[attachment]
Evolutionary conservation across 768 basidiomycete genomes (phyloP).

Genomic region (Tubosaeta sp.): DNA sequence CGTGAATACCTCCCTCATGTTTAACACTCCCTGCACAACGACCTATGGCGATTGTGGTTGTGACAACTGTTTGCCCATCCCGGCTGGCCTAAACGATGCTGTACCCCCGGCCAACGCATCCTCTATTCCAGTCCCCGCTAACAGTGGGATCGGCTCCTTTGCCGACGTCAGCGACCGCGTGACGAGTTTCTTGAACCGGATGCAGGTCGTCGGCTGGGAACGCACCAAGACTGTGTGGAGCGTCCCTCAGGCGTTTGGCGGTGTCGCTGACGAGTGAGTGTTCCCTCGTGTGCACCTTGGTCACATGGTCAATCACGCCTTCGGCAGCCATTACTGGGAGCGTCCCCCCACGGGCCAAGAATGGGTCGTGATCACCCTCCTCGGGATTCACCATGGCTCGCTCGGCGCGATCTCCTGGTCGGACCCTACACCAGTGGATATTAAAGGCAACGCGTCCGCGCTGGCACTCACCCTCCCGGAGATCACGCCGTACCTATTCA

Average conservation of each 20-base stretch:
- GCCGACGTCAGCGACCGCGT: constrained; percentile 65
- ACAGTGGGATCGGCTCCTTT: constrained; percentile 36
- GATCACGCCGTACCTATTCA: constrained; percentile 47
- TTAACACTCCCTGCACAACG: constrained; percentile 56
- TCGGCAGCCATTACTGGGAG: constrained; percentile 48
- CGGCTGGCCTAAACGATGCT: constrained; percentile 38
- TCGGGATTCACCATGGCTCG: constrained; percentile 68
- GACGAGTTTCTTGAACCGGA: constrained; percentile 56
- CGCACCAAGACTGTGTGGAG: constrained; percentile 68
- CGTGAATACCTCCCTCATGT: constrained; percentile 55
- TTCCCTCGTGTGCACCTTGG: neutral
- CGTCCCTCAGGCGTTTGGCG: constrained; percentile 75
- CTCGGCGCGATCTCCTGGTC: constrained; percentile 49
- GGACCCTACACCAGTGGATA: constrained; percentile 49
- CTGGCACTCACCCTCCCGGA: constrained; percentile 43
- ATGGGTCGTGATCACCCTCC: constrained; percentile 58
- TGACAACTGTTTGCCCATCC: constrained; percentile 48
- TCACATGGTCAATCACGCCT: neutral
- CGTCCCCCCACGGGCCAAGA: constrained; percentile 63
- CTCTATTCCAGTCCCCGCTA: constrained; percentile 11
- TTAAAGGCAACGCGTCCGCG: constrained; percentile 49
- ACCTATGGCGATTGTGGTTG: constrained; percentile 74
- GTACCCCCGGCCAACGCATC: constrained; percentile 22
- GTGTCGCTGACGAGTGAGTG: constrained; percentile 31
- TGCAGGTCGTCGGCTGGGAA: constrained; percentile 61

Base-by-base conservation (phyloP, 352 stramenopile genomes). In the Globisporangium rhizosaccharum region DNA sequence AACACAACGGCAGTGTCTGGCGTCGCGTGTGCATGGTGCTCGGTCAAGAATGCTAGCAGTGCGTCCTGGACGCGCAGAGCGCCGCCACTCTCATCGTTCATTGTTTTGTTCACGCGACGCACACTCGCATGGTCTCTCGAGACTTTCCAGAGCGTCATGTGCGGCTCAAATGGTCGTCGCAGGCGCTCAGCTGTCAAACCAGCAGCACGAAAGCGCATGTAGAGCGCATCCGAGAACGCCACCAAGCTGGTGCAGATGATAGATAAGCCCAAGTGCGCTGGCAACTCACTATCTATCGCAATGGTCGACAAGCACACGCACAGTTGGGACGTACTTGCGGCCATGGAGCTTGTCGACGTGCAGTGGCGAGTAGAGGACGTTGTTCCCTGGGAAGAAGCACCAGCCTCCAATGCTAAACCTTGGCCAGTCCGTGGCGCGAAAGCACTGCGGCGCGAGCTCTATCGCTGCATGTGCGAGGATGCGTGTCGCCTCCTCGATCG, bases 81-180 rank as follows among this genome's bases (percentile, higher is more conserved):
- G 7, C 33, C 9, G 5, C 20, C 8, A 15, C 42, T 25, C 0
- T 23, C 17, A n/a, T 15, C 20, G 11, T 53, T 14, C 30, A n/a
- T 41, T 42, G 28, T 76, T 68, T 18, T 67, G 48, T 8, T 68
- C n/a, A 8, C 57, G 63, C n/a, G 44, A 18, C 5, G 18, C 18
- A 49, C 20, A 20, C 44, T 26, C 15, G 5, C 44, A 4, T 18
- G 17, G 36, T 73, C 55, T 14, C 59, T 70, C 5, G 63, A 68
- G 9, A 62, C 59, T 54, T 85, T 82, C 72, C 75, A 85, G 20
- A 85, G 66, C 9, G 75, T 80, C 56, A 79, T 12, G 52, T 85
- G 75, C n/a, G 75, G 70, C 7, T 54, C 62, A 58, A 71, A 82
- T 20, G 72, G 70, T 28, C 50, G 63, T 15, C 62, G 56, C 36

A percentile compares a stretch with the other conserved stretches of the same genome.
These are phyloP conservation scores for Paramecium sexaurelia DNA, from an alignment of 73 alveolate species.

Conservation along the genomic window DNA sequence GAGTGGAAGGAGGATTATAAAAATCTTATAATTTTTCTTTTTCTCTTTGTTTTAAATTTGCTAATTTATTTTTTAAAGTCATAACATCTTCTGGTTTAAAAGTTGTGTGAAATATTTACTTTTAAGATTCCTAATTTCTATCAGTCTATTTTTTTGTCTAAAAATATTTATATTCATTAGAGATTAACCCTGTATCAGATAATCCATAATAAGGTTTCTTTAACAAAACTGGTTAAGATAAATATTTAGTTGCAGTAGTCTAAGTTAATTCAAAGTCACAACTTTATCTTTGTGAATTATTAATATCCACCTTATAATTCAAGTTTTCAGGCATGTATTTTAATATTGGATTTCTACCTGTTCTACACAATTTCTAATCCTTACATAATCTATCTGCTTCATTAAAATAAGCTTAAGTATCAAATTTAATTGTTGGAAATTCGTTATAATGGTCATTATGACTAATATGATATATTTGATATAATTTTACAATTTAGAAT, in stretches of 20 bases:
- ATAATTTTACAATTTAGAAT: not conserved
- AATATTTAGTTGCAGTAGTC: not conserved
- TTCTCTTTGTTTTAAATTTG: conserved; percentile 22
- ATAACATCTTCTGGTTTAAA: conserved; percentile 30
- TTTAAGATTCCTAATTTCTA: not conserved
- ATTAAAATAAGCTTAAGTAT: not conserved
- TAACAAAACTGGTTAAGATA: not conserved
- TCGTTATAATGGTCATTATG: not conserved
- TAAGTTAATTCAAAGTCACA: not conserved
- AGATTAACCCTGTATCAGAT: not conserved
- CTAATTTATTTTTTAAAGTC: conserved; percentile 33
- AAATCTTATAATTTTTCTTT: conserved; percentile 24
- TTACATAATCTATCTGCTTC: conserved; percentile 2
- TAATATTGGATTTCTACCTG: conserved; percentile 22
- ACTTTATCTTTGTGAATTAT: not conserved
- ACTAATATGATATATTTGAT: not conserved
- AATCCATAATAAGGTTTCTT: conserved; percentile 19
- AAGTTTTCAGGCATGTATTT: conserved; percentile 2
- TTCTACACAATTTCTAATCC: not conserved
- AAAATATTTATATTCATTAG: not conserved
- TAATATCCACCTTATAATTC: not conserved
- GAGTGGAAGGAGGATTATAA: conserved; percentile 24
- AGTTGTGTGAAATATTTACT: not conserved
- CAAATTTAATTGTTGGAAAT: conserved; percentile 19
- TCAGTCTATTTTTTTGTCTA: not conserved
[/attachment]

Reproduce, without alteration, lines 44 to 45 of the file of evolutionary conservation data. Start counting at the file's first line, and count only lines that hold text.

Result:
- AATATTTAGTTGCAGTAGTC: not conserved
- TTCTCTTTGTTTTAAATTTG: conserved; percentile 22